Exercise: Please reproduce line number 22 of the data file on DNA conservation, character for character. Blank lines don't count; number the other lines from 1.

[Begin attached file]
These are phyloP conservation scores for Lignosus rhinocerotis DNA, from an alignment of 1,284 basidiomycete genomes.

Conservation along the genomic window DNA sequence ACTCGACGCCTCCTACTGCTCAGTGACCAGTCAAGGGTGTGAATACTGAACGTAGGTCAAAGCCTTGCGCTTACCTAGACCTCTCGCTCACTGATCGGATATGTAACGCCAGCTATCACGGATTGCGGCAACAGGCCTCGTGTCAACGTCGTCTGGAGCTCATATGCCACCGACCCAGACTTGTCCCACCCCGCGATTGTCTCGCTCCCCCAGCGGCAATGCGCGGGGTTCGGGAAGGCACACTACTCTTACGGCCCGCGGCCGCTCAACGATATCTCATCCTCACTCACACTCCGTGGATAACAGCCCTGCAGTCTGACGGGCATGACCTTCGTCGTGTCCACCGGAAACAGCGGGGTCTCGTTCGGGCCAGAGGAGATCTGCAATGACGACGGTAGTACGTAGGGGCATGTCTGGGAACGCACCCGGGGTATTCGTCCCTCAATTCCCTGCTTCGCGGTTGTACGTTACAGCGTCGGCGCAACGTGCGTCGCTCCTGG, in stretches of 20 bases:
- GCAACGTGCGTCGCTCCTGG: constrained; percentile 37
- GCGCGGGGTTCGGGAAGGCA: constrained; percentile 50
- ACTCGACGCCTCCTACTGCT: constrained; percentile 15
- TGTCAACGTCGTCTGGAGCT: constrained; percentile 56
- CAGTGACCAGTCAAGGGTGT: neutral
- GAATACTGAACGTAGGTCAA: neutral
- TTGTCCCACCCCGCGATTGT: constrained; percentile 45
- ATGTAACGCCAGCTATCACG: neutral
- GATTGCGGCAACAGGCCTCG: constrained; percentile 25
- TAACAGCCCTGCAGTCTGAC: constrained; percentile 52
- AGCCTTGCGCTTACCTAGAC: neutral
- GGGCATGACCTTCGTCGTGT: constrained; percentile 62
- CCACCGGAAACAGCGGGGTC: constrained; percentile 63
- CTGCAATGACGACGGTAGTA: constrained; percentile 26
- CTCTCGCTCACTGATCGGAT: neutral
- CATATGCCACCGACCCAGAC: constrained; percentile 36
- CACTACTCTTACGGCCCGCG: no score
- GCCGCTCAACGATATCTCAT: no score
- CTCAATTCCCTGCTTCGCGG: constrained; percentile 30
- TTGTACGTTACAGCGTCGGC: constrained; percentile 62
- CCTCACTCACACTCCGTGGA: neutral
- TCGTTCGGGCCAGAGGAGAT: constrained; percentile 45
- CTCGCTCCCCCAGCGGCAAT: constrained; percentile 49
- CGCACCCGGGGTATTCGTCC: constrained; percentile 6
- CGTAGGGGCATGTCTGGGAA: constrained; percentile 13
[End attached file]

- TTGTACGTTACAGCGTCGGC: constrained; percentile 62